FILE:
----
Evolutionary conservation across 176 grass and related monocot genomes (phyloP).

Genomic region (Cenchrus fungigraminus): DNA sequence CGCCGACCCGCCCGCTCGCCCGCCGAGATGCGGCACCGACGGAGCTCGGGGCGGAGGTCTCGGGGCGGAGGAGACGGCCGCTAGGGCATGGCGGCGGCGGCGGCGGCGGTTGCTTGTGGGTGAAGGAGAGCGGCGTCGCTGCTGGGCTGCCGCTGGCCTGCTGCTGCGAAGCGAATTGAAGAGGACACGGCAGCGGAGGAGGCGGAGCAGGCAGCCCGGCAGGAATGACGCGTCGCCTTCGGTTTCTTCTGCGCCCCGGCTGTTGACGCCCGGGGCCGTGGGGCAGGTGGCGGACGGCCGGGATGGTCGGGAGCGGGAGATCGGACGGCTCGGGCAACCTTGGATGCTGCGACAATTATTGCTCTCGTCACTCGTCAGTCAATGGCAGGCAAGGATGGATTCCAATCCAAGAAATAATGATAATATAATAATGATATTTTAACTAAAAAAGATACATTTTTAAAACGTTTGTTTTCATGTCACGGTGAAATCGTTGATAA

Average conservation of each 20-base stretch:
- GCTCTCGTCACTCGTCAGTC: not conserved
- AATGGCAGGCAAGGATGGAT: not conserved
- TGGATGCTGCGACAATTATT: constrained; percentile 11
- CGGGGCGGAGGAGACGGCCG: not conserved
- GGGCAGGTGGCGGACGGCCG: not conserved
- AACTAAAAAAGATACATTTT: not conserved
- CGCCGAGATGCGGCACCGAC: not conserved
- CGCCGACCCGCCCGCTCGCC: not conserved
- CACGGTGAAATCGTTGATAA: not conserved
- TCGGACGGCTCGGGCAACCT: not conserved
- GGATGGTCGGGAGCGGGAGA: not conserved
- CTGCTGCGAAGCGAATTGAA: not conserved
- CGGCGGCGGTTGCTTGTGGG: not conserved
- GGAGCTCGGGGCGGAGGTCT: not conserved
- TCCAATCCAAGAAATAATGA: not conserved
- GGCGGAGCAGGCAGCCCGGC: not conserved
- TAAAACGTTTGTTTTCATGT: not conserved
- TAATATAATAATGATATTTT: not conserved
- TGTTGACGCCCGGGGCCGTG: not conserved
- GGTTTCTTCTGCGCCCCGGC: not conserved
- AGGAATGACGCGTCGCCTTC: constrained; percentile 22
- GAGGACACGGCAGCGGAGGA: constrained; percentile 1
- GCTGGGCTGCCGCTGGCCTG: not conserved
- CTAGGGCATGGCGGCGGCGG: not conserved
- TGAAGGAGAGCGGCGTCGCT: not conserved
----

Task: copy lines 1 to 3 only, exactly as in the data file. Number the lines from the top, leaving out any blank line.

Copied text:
Evolutionary conservation across 176 grass and related monocot genomes (phyloP).

Genomic region (Cenchrus fungigraminus): DNA sequence CGCCGACCCGCCCGCTCGCCCGCCGAGATGCGGCACCGACGGAGCTCGGGGCGGAGGTCTCGGGGCGGAGGAGACGGCCGCTAGGGCATGGCGGCGGCGGCGGCGGCGGTTGCTTGTGGGTGAAGGAGAGCGGCGTCGCTGCTGGGCTGCCGCTGGCCTGCTGCTGCGAAGCGAATTGAAGAGGACACGGCAGCGGAGGAGGCGGAGCAGGCAGCCCGGCAGGAATGACGCGTCGCCTTCGGTTTCTTCTGCGCCCCGGCTGTTGACGCCCGGGGCCGTGGGGCAGGTGGCGGACGGCCGGGATGGTCGGGAGCGGGAGATCGGACGGCTCGGGCAACCTTGGATGCTGCGACAATTATTGCTCTCGTCACTCGTCAGTCAATGGCAGGCAAGGATGGATTCCAATCCAAGAAATAATGATAATATAATAATGATATTTTAACTAAAAAAGATACATTTTTAAAACGTTTGTTTTCATGTCACGGTGAAATCGTTGATAA

Average conservation of each 20-base stretch: